At work we use CIFS to mount some folders of our NAS into Linux servers. Since some days we had real problems using the Typo3 extension manager: Whenever we tried to install an extension, we got "Operation not permitted" and "No permission" errors when the install tool tried to create folders and chmod them.
I wrote a small php script which reproduced the problem:
- Create a folder
- Change the permissions of that folder
- Create a subfolder
- Change permissions on that subfolder
While creating the folder worked, neither changing permissions nor creating the subfolder did. The same script ran fine on an NFS mount, though - so it wasn't a server problem. File and directory permissions all were ok.
After some experimenation I found out that inserting a sleep(1); call fixed the problem, and that I could go down to 900ms using usleep();. A colleague explained to me that this was most likely be a caching issue: CIFS caches inode data, and by not clearing the cache after creating a directory, it still sees the folder as non-existing - resulting in a "operation not permitted" error. The 1 second sleep fixed that.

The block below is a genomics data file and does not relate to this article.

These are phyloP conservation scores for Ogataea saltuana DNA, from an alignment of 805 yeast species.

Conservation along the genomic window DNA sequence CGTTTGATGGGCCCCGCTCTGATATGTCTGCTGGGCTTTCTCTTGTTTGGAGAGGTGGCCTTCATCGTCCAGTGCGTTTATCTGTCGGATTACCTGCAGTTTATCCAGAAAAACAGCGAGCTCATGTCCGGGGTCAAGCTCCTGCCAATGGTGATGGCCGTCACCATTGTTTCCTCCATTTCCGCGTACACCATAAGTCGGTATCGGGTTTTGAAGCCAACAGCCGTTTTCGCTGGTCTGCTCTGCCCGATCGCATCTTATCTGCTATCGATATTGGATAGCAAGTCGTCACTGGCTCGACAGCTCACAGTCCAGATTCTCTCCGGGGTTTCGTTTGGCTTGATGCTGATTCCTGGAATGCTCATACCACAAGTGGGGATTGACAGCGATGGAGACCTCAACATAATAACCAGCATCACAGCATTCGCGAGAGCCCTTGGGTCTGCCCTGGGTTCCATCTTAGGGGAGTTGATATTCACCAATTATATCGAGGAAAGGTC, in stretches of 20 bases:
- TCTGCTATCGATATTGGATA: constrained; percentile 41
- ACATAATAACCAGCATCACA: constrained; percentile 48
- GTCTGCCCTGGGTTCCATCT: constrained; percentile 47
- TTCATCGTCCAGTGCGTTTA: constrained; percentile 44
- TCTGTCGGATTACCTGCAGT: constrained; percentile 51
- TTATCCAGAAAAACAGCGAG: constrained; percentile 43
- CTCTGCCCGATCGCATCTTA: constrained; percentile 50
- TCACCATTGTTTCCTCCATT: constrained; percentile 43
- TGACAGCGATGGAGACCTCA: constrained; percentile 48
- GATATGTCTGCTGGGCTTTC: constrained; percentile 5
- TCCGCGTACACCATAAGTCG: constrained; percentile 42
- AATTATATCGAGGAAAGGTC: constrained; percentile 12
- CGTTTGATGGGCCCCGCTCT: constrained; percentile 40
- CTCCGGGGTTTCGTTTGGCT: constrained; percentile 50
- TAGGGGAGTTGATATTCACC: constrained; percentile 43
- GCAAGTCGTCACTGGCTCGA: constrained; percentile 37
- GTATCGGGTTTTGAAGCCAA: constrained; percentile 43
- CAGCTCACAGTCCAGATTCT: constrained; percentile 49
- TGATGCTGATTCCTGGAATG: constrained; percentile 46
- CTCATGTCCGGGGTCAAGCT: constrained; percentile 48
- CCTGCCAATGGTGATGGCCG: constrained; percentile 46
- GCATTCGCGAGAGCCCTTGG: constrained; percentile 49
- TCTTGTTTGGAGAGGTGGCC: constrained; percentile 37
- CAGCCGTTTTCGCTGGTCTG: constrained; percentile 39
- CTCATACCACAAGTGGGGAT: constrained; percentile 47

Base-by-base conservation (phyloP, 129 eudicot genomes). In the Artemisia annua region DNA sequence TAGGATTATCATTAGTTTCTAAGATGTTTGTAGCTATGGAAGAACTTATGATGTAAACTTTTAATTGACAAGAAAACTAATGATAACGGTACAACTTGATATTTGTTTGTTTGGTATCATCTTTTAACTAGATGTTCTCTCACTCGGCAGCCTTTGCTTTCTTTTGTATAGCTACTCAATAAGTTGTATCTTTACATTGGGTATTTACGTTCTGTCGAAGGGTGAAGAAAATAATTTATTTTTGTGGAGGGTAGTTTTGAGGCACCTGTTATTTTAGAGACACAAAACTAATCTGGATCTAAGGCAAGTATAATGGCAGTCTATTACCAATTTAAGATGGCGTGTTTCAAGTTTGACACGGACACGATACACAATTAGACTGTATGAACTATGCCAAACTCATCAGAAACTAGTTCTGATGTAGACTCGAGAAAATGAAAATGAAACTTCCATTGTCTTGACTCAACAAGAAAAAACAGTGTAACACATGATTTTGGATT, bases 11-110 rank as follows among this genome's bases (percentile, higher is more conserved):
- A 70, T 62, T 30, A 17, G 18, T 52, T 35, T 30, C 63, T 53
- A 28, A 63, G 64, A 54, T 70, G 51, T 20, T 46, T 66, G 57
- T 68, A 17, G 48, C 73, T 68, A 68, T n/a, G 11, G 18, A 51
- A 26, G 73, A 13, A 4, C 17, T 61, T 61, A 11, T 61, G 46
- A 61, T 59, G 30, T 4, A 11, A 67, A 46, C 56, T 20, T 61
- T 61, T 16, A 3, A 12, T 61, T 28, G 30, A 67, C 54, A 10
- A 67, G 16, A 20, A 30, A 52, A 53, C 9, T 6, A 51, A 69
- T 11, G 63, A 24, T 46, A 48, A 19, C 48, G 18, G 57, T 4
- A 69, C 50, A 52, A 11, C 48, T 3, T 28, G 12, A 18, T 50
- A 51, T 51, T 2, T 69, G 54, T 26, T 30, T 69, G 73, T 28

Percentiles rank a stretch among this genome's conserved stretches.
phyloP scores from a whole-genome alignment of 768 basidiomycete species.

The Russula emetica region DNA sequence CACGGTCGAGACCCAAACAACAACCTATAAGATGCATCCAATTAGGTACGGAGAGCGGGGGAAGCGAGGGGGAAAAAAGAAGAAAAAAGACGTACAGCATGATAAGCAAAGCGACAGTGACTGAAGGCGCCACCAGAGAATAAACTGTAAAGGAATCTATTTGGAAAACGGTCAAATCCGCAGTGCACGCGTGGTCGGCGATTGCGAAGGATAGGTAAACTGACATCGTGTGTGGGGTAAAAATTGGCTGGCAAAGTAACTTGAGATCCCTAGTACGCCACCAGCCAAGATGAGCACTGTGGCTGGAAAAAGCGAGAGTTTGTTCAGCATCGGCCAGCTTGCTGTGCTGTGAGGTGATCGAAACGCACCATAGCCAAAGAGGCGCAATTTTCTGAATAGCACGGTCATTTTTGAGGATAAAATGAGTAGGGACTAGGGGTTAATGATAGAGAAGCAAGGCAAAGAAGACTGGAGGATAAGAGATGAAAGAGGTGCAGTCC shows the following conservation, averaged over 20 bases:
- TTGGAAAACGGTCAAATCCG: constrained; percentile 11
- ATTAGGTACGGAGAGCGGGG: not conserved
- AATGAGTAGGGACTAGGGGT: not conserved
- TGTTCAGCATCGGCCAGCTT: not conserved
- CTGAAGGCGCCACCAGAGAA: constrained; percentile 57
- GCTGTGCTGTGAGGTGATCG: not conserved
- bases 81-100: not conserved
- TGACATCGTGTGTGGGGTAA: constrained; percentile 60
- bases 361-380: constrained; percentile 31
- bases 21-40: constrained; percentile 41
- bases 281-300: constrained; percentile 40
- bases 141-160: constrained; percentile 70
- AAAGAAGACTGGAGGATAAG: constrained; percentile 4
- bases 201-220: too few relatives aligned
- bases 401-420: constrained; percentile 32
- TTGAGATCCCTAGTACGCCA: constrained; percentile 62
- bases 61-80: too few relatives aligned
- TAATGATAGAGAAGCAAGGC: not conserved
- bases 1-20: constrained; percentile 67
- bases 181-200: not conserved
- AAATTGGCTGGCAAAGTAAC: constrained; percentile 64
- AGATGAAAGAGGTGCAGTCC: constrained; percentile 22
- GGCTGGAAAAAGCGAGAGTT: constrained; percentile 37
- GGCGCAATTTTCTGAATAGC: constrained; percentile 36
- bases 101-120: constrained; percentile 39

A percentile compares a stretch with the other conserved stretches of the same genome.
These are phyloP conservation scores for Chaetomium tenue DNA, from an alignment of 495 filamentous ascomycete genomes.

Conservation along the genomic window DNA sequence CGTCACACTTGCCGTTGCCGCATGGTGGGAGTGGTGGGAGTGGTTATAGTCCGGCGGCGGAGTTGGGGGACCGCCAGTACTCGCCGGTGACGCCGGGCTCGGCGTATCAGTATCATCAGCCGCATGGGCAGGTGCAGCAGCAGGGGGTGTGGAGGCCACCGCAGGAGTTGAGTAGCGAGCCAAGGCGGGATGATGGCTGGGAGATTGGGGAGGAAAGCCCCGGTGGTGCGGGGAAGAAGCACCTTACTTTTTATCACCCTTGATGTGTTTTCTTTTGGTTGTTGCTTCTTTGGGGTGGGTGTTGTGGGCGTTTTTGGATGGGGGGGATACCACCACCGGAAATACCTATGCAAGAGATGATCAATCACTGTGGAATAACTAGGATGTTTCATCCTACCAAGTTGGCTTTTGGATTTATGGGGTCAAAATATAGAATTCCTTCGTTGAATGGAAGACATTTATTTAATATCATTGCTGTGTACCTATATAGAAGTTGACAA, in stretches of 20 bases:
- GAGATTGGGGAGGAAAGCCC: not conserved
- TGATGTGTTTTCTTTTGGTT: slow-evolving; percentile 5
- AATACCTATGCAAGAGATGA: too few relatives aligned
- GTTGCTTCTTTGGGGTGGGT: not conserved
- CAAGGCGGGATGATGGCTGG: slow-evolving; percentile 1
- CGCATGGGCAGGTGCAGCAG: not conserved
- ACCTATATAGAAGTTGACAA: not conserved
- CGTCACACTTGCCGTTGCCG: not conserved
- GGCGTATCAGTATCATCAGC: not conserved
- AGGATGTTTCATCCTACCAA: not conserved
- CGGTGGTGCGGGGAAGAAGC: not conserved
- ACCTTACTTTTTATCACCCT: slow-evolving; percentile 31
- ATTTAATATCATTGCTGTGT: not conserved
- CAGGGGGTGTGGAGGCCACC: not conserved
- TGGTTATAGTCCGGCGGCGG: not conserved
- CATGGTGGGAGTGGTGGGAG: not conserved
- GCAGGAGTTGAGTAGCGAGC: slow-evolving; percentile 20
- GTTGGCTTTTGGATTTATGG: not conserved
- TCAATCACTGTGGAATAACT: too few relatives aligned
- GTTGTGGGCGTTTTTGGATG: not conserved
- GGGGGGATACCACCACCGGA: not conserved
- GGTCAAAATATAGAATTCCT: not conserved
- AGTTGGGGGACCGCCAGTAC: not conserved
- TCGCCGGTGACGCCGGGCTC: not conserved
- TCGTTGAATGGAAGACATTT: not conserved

$searchengine delivered some results about using forcedirectio or directio mount options, the mount.cifs man page told me to use direct. Nothing helped.
The solution came to me when scrolling though /usr/src/linux/fs/cifs/README:
LookupCacheEnable If set to one, inode information is kept cached for one second improving performance of lookups (default 1)
A echo "0" > /proc/fs/cifs/LookupCacheEnable did the trick.
Update a day later
forcedirectio or one of the other two aliases did actually do something! When I came into office this morning, I had 500 mails of cronjob errors, all with the same message:
Failed loading /usr/local/lib/php/extensions/no-debug-non-zts-20060613/xdebug.so: /usr/local/lib/php/extensions/no-debug-non-zts-20060613/xdebug.so: failed to map segment from shared object: No such device
Further, strace revealed:
mmap2(NULL, 208004, PROT_READ|PROT_EXEC, MAP_PRIVATE|MAP_DENYWRITE, 3, 0) = -1 ENODEV (No such device)
Mark Karpeles of #php.pecl gave me the hint I needed: man mmap tells us:
ENODEV The underlying filesystem of the specified file does not support memory mapping.
And that was it. After disabling the three *direct* options in fstab, it worked.